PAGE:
So, where did we come from?
In 2008, a friend and I conspired to make a parody zine called "The Radvocate" to lampoon the seriousness of skating magazines and other publications at the time. With irreverent articles and ridiculous "advertisements", we wanted to make something that illustrated the serious flaws that come with taking yourself too seriously. That, and we wanted to make funny pictures. Unfortunately, this vision never took off, and I became too involved with finishing school to take it on by myself.
Flash-forward to 2010, and I've graduated college (B.A. IN LITERATURE! WOOOOO!!!), moved down to San Diego proper, and hold a solid (if uninteresting) job. While my new occupation could pay the bills, there is one thing that it could not satisfy; my desire to write. Other than writing a few tiny reviews for local publications, I couldn't find any work to contribute to in terms of writing. I had done the blog thing for a while, but eventually that got boring and I felt like I needed a new challenge. The main concern I had was keeping my resume current when I would go in for job interviews. Who would hire someone if they hadn't written anything for an outside agency for 3 years? I felt like I was at an impasse. Then, I remembered something a Professor had me do for a project; create a binded "magazine" of the work of all of my other classmates. "This is something you can put on your resume, you know" he told me when the project was over. "What are you talking about?" I replied. "How could I mark this as editorial experience when the publication isn't real?" He looked at me slyly and said, "What do you mean? Of course it's real. It's right there" Such a simple thing to point out, but the ramifications of it! What makes a "magazine" real? Who's to say? Where's the line between 'legitimate' and 'illegitimate' publishing? I had found the answer to an economy that wouldn't have my writing; self-publishing. Brilliant! But as I got to work, I realized something; I'm not alone with this problem.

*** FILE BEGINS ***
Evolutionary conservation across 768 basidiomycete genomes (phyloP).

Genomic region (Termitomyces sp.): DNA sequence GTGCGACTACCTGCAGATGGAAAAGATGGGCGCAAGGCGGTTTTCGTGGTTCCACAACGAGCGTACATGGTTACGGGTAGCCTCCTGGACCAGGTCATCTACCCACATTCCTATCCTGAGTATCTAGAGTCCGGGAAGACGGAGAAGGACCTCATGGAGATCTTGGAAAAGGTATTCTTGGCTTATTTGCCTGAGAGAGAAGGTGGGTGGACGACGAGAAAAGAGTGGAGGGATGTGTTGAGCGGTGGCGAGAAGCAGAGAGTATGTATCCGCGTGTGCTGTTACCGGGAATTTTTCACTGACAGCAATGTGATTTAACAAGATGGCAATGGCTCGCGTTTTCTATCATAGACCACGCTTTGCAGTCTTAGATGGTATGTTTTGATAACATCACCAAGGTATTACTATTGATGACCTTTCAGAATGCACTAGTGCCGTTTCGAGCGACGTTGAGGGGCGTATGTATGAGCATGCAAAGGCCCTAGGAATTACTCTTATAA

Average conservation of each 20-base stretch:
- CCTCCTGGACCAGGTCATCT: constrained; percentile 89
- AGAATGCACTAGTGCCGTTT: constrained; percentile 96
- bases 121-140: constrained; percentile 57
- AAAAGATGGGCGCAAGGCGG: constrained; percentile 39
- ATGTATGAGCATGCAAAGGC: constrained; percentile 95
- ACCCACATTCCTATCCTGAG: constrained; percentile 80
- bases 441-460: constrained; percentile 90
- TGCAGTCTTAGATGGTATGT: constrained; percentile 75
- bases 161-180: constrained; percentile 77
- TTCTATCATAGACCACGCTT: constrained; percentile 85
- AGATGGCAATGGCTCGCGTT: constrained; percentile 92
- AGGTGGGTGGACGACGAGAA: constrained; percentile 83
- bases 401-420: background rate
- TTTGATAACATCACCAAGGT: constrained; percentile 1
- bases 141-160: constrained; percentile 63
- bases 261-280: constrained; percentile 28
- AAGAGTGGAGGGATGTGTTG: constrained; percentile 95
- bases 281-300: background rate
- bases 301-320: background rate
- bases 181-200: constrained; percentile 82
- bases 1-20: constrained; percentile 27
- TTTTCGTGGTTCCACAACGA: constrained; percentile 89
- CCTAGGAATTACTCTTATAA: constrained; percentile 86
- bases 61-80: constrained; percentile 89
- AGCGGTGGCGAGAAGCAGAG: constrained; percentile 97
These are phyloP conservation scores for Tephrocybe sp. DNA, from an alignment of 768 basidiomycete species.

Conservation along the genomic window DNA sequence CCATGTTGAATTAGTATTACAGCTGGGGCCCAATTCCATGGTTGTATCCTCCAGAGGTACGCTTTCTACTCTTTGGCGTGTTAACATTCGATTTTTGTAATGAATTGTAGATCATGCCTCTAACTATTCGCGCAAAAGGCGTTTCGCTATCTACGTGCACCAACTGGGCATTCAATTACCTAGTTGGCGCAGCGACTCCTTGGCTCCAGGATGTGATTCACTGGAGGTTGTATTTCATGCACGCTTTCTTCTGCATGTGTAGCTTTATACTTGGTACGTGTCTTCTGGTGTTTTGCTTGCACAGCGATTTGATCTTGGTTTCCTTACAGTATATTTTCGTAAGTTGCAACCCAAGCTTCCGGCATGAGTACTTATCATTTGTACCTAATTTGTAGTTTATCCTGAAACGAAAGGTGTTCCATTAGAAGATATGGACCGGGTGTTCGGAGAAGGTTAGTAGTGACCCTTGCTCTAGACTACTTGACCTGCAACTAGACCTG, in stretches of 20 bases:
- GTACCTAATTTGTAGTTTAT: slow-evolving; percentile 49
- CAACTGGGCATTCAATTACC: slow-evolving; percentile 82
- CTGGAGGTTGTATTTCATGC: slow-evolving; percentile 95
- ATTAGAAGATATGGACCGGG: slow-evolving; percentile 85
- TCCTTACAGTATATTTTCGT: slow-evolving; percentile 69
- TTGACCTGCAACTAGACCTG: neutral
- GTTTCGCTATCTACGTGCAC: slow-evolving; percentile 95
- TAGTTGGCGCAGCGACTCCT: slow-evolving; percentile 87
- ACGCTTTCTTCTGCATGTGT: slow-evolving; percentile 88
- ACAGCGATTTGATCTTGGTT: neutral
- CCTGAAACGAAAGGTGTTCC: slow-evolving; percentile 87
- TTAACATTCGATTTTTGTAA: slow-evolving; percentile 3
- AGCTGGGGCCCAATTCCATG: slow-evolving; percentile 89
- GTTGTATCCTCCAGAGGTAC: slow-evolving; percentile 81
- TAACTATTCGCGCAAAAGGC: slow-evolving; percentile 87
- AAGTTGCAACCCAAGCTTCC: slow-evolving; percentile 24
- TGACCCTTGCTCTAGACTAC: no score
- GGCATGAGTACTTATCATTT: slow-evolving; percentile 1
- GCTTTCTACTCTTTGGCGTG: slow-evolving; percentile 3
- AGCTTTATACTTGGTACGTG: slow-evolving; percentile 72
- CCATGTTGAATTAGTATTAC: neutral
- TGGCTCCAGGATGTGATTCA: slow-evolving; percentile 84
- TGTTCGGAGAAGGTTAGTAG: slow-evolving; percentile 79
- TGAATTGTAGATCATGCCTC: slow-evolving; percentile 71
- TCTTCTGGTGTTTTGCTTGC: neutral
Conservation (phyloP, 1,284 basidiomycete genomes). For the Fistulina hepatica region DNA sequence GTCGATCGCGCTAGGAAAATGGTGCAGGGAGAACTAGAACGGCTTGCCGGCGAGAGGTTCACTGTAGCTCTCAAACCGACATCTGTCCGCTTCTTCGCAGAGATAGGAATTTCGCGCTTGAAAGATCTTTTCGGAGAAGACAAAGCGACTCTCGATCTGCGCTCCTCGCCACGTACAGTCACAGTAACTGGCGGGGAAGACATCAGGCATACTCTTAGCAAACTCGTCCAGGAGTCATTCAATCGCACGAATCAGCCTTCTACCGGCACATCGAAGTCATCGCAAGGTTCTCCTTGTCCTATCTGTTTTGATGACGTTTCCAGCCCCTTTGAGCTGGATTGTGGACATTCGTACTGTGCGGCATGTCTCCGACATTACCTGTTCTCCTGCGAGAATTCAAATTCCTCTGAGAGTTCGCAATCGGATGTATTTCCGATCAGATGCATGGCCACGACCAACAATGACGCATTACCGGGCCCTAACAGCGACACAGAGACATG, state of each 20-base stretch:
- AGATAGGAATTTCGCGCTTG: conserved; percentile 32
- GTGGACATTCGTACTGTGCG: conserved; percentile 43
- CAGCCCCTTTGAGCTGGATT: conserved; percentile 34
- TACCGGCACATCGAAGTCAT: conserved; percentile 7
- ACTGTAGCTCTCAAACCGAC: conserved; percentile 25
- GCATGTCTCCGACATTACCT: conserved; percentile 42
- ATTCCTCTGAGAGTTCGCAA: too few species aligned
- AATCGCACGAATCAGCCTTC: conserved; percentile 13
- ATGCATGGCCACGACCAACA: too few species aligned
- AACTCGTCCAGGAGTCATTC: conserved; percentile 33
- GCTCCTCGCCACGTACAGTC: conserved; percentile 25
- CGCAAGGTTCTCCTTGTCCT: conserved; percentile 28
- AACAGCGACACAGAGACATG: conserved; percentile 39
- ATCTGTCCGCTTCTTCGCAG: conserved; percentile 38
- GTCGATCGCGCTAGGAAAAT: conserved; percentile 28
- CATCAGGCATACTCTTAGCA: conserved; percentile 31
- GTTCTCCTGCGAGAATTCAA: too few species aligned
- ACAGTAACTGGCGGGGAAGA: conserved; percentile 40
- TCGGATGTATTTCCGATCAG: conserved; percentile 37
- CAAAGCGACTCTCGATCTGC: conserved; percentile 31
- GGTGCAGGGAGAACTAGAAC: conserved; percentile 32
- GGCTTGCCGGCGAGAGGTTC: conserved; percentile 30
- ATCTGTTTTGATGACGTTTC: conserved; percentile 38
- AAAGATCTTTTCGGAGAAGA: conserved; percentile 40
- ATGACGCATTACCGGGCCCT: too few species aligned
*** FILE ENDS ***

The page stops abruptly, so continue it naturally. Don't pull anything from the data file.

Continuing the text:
The recession of the last five years had left many colleagues of mine (in art, literature, poetry, etc.) without anywhere to publish their work. Sure, most of them have banal self-promoting websites that do fairly well, but you can only do so much by yourself. I knew that the people around me - not just in my town, but around the world - had work that was equivalent, if not greater, then the work featured in "legitimate publications". So, I wanted everyone to share in this solution with me. This zine would be somewhere to exhibit their work, without the compromising lameness of ads for corn nuts and that sort of thing (they - WE - deserve better!). When I was thinking of a name for this project, it came to me - The Radvocate rose from the ashes. It made sense because it combines "Radical" (thoroughgoing or extreme, especially as regards change from accepted or traditional forms) and "Advocate" (a person who publically supports or recommends a particular cause or policy). I think of myself and everyone involved (by contributing or reading) as radical advocates for an independent and unbiased (by advertisers) media source.
Since then, The Radvocate has continued to grow. Eight issues in and with the completion of the website (thanks completely to Jesse Williamson), a new age in the zine's life has begun. An online store makes them easy to buy, back issues that anyone missed can be viewed online, and a counterpart video magazine, called RAD.TV, will feature submissions in much the same way as the print edition does. While we will never abandon print completely, it helps to explore new technology to reach a broader audience and (I hope) to create an equivalent experience to the zine. I know that thanks to the efforts of these amazing artists and writers, The Radvocate will continue to grow and do what it does best - give the middle finger to anyone who says, "you can't".
- Matt Lewis, Editor